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interview > romm > romm 9

Romm 9 (1:46)
Topic(s): Auto Industry / Electric & Hybrid / Government
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Well, of course today, ethanol is blended into gasoline. It's primarily corn-based ethanol, so it's not that great for the environment. It's very energy-intensive to grow corn and extract energy from it. Cellulosic ethanol, which is sort of the ethanol of the future, from dedicated crops or crop waste, I think it's going to be maybe ten, 20 years before that is widespread, but I do expect to see flexible-fuel vehicles running on gasoline-ethanol mixtures to become increasingly popular.

Hydrogen is a long ways away. I don't think Tom and Ray are going to be driving a hydrogen car unless someone gives it to them. And even then, I don't know where they're going to find fuel for it, because there really aren't very many hydrogen fueling stations and it's a good question as to when enough are going to be built that someone is going to risk buying a car. Because after all, cars equal mobility equals freedom to go when you want, where you want. And unless there are fueling stations available widely, no one's going to buy a car that uses a certain alternative fuel.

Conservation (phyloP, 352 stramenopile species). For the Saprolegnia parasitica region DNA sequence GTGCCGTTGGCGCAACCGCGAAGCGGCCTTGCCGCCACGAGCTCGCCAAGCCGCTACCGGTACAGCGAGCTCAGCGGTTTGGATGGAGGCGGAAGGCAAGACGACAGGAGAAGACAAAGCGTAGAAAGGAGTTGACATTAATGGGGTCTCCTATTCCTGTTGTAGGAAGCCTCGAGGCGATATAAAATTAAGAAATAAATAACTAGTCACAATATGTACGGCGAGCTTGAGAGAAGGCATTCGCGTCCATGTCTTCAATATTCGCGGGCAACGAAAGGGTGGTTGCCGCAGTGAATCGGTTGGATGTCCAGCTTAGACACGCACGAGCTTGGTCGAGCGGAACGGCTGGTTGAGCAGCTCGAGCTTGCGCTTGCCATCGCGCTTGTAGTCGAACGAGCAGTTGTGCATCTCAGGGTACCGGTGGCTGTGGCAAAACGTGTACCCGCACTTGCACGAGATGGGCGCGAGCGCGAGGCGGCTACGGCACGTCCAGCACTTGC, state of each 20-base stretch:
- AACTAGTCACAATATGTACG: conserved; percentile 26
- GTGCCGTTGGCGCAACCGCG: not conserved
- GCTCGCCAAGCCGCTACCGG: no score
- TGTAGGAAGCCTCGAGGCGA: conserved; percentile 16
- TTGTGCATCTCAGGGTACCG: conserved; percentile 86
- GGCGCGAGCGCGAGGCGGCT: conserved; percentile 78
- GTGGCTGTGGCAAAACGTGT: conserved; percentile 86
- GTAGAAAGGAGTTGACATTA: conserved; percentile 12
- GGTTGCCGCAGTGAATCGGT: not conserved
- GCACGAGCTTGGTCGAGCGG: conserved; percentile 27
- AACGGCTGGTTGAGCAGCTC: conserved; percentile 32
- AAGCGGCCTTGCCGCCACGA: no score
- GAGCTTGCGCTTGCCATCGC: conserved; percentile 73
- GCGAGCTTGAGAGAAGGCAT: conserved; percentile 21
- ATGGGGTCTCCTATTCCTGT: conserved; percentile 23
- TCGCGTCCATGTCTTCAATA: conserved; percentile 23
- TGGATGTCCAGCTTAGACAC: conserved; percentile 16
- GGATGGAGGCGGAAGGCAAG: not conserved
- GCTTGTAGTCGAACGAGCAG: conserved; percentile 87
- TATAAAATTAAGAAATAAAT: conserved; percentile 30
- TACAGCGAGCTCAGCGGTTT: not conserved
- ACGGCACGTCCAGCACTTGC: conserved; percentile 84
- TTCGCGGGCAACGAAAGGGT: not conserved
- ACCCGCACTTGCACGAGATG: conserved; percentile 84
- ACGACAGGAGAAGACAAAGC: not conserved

I tend to think that the car of the future is the plug-in hybrid. I said that in The Hype About Hydrogen and in Hell and High Water. I think the car of the future is going to be an advanced hybrid with a battery that's big enough to store an electric charge from the grid, and go 20 to 40 miles, all electric, before reverting to be a regular hybrid. That would give people the ability to drive to work, charge up at work, drive home, charge up at home, and stay mostly electric during most of the time, except during very long trips. And replacing gasoline with electricity, I think, is going to be what we're going to see; people should be able to buy those cars maybe as soon as five years from now and I expect they'll be quite popular in the next decade.



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